This website covers topics on knowledge management, personal effectiveness, theory of constraints, amongst other topics. Opinions expressed here are strictly those of the owner, Jack Vinson, and those of the commenters.

Setting the context and saving the time

In meetings at work today, the term "context" has come up a number of times.  As I dove into my interest in knowledge management, context was clearly one of the most critical elements of enabling knowledge transfer.

Do you ever get into a discussion with someone and realize five minutes later than you are both talking about something slightly different?  For me, I get more-and-more agitated in these conversations, and then the realization is a total tension-releaser.  Frequently, I have to stop the conversation and start over with this new realization - take a deep breath and spend the time to create a common ground.  Multiply that feeling of frustration a few times when this is happening over email (or IM).  Add a few more multiples to that frustration when an unknown person at some unknown time gets in touch with you.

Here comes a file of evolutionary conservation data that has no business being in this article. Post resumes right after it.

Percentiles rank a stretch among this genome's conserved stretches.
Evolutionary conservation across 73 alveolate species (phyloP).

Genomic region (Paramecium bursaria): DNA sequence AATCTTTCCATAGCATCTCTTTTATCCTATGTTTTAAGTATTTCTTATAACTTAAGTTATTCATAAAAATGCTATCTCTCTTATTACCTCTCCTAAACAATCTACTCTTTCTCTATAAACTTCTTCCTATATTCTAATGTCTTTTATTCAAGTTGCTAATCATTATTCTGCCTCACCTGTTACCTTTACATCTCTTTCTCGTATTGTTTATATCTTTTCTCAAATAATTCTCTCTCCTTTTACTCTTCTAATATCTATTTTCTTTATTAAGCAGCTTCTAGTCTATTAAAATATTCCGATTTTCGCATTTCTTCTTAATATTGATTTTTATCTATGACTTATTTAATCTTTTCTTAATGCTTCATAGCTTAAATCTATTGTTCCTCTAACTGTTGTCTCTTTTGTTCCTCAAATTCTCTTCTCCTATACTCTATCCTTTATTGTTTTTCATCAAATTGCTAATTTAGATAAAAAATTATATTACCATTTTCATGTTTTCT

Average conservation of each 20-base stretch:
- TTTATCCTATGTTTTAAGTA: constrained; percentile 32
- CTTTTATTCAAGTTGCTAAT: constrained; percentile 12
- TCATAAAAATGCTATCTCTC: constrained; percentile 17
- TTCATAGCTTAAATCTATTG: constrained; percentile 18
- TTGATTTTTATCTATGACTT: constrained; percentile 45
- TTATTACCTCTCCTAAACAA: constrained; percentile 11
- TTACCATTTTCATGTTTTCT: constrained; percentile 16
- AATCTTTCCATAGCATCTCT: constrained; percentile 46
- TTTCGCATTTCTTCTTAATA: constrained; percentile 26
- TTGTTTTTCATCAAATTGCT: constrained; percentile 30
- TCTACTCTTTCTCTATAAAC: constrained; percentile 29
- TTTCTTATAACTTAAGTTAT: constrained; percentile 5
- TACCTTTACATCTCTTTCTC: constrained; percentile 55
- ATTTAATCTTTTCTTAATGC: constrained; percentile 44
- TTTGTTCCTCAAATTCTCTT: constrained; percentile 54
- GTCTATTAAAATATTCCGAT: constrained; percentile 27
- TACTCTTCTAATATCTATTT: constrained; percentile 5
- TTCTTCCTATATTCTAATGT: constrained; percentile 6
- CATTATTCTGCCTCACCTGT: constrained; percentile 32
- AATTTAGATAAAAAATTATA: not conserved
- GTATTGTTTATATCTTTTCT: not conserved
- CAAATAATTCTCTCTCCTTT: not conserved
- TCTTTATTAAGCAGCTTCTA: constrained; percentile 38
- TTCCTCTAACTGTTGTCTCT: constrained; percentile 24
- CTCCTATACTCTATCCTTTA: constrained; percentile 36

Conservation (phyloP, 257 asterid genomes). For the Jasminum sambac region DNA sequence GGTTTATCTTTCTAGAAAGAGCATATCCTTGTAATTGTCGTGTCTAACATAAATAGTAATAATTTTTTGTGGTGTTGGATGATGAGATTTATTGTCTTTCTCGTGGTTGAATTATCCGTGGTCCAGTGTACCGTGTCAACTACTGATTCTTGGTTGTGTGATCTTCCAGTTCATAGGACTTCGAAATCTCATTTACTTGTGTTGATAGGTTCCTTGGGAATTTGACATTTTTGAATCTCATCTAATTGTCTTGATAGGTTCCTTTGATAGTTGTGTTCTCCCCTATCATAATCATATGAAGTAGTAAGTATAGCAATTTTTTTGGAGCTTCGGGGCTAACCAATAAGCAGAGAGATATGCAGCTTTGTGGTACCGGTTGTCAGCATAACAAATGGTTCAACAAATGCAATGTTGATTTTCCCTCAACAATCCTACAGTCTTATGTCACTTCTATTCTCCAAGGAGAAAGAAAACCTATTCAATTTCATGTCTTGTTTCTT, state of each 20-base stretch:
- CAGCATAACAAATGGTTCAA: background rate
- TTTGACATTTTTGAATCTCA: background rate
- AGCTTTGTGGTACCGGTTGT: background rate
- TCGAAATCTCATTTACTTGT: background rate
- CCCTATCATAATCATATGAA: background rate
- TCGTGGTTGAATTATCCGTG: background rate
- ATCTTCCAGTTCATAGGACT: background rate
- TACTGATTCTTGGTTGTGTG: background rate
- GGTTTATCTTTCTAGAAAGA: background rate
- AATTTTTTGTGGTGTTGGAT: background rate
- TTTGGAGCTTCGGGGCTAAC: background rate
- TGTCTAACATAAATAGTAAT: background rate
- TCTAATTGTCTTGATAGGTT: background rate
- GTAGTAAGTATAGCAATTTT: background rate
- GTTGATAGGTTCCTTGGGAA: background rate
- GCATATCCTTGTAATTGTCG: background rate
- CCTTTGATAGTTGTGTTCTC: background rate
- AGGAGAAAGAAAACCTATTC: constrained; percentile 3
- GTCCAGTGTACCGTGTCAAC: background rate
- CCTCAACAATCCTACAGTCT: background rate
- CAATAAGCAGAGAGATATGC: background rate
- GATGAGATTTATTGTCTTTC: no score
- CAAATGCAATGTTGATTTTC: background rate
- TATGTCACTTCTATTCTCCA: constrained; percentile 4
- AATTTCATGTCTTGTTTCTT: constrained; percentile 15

The thing that brings you back in sync is the context: the context of your conversation partner and your own context if this communication about some past event.

What about the opposite problem.  I'm operating in one mental context or framework, and someone comes to me with a question from another mental context.  How long does it take to gear up my brain for the other context?  It depends on all sorts of factors, but it's unlikely to be instantaneous.  At the very least, I need to place mental bookmarks on what I've been doing.  This is "context switching," and it can be a hidden trap for people who get frequent interruptions -- or let themselves be interrupted in the midst of key activities.

It may feel like context setting eats up a lot of vital time, but unless you can be guaranteed the person you're working with is up-to-speed, it is going to save you time in the end.

How ubiquitous?

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